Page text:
October was the month of my 24 hour readathon for charity, so a few of these were read as a part of that. I read others during that time but didn’t finish them so it would be outrageous to allow them in my covetted October book reviews! Here’s what I read this month and what I thought about them:
- What Happened by Hillary Rodham Clinton
- The Little Prince by Antoine de Saint-Exupery
- Swing Time by Zadie Smith
- How to be Champion by Sarah Millican
“I do not wish women to have power over men, but over themselves.”
The world came crashing down around me on election night in 2017. I’m not even American but the result zapped most of my faith in people completely away. It was crushing for all those who’ve fought for love, tolerance and the advancement of women.
I was lucky enough to volunteer at one of Clinton’s rallies in New Hampshire in the summer of 2016 while I was in Boston. It was incredible to be a part of the movement behind her and I got quite emotional. So you can imagine how I was when reading her book.
The shining light of this book was her resilience. I’ve lost a crappy little student election before and it was super painful, to go through what she has and still stand strong at the end is utterly awe-inspiring. There are moments of sadness and moments of hope in this book, and if you want a very personal account of the election, then here it is.
“It is such a secret place, the land of tears.”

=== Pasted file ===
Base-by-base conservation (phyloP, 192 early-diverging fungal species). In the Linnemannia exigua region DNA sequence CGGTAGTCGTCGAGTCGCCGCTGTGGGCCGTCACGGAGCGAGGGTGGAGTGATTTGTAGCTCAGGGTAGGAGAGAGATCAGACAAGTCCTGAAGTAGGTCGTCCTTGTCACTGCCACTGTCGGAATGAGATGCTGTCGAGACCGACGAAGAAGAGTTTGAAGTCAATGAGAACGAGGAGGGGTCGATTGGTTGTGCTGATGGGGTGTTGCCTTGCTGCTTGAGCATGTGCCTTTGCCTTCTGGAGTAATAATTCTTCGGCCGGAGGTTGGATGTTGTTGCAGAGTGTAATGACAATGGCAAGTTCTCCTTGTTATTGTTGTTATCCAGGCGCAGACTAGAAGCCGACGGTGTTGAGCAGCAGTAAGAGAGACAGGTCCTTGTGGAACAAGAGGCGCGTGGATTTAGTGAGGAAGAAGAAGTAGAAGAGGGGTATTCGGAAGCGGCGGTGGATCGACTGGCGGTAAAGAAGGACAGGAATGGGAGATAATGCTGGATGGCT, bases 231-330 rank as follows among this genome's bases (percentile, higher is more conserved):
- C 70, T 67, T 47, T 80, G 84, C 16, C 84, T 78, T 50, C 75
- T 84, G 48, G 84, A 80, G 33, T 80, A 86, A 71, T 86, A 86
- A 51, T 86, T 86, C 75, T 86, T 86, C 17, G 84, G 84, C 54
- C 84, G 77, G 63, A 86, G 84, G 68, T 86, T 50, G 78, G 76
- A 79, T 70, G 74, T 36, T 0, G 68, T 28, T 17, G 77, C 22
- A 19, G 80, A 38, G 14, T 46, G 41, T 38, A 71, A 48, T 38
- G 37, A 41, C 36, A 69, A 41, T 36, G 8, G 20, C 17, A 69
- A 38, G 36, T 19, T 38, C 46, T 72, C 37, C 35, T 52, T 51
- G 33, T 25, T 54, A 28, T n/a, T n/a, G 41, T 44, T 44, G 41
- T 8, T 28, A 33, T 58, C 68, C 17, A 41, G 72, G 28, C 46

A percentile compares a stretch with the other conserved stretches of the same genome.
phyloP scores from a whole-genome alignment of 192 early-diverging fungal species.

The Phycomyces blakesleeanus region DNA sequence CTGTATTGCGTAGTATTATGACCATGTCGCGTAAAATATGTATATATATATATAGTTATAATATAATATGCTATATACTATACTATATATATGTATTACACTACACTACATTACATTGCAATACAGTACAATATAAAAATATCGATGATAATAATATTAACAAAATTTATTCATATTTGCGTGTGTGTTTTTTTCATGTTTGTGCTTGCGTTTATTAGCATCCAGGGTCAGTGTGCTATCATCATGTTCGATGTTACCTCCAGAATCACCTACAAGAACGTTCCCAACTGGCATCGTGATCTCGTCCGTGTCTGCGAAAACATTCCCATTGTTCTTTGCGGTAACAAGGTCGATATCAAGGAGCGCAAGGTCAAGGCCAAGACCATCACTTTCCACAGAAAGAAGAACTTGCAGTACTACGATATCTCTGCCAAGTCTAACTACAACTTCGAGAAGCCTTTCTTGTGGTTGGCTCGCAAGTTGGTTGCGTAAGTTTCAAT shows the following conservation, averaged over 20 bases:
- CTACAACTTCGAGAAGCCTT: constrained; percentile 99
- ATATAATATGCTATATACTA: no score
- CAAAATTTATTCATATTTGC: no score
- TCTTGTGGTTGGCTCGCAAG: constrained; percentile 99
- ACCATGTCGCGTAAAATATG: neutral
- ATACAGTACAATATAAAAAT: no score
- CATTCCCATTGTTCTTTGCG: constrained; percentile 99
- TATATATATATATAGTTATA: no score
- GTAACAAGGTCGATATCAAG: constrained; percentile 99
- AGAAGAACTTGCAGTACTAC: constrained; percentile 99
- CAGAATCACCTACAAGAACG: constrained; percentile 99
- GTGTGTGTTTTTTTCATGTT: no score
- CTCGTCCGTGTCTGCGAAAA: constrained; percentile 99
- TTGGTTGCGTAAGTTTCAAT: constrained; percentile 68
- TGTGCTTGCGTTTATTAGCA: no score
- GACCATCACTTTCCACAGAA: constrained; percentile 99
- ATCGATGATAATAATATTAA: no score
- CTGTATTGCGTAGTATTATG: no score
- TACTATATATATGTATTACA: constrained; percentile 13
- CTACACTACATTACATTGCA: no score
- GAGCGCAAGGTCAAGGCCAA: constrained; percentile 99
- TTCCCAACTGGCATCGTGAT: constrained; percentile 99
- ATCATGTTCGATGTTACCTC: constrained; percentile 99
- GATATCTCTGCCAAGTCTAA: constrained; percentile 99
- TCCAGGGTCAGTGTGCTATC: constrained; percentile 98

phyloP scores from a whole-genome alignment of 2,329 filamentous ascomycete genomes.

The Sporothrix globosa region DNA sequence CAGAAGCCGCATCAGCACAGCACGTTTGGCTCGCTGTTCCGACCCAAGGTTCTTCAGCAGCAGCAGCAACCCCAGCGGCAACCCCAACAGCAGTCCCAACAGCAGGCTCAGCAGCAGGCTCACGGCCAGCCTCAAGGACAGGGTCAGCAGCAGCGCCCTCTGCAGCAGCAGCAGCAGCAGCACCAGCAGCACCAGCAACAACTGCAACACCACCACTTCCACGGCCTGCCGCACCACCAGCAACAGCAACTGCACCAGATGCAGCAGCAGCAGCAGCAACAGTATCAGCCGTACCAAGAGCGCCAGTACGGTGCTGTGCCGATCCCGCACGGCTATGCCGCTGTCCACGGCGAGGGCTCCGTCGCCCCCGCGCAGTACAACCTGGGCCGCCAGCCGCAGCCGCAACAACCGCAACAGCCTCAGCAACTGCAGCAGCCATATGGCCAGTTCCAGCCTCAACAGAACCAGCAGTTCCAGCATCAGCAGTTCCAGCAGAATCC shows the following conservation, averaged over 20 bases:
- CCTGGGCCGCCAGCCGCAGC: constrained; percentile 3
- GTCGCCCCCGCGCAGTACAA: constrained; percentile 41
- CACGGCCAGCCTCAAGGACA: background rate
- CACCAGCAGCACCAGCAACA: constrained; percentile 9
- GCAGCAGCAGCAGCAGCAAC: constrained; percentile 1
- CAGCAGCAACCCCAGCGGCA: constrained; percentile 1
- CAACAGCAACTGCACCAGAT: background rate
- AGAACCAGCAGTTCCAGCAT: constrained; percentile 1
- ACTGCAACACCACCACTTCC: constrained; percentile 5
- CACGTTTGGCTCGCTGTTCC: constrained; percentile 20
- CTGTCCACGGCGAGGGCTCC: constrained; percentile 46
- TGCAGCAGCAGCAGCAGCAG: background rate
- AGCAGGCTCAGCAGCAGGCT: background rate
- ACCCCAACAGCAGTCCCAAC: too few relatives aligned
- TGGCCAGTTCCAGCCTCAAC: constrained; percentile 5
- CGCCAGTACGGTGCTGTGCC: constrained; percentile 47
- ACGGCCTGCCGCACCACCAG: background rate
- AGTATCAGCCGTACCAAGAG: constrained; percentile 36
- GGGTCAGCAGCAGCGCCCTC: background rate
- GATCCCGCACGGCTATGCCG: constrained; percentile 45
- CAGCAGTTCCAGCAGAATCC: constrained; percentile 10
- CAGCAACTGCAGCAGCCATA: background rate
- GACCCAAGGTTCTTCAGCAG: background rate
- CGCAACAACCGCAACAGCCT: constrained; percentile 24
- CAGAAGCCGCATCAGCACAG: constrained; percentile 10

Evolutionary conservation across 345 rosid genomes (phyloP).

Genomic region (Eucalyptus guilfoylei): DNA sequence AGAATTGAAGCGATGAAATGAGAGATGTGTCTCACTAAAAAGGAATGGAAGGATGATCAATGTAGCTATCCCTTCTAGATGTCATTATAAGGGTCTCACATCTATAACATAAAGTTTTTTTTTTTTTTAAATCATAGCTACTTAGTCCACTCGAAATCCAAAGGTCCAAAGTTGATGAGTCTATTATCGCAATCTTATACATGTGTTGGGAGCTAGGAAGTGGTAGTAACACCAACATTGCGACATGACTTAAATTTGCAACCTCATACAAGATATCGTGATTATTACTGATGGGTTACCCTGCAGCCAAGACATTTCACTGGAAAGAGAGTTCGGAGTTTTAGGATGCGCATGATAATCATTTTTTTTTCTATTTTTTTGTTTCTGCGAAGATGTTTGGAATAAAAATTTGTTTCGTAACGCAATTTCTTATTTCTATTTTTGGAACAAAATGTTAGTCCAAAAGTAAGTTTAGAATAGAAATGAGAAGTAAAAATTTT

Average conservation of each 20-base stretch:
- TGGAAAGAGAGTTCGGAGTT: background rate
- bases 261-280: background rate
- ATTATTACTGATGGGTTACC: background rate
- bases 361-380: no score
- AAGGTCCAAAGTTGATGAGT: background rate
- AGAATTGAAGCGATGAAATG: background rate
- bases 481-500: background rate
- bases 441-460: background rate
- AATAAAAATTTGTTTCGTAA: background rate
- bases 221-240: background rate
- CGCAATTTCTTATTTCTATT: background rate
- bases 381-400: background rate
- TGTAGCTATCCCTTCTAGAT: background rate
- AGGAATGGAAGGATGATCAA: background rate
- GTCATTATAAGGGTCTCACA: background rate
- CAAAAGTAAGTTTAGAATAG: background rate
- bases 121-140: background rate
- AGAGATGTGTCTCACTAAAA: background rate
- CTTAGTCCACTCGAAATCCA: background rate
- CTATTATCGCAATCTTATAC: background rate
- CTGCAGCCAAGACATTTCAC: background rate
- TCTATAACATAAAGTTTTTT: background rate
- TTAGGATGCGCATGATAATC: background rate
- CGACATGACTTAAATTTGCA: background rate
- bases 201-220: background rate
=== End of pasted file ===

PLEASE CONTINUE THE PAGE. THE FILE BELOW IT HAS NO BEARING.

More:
I read this book in one sitting during my attempt at a 24-hour readathon. I needed something to dull my brain a little but that also had a little bit of magic to it. This was just the ticket.
I’m ashamed to say that it’s the first time I’ve read it. It’s a very lovely tale and something I will for sure read to my kids when the day comes. Simply put, there are lines in this like the one quoted above which move me.
“Yes, sometimes it’s the strangers that sustain you.”
I also read this during my readathon and I was pleasantly surprised. I bought this because it was in Waterstones’ buy-one-get-one-half-price, an offer I know well, and it was all the rage. I’m always a little skeptical about books which live on their own bookshop table for so long because expectation rockets to levels almost unreachable. But I went in knowing nothing about this book except that people seemed to like it.
And I now belong to that very group. It’s lingered in my mind since, too. One of those books that grows on you even after you’ve stopped reading it. I’ll happily confess that it’s a book worthy of its praise.
I only have one main downside, and that’s that none of the characters are 100% likable. However, saying that, when do people fulfill that criteria in real life?
“There’s no social mobility at school; if you’re a dowdy nerd, you’re a dowdy nerd for five years. But the minute you leave, you can be a funny girl with nine GCSEs and the whole world ahead of her.”
I have to confess that the quote above wasn’t selected for any reason other than it was the only one I could find. I listened to this on audiobook and I forgot to make notes on good quotes I liked!
Overall, this was a good book. I like her no-shame approach to life and all the shit bits, it’s refreshing and empowering. Plus, she’s really frank about her experiences and feelings which is great to hear from a working-class woman comic. There’s a fair amount of amusing stories in the book which put a smile on my face while I was walking to work.
I’m not exactly a diehard Sarah Millican fan, but you don’t have to be to enjoy this autobiography.
Another month, another set of book reviews! Tune in next month for the same again! In the meantime, keep up to date with where I’m escaping to on my Goodreads profile, Twitter, Instagram and Facebook Page.
Happy reading. 💕📚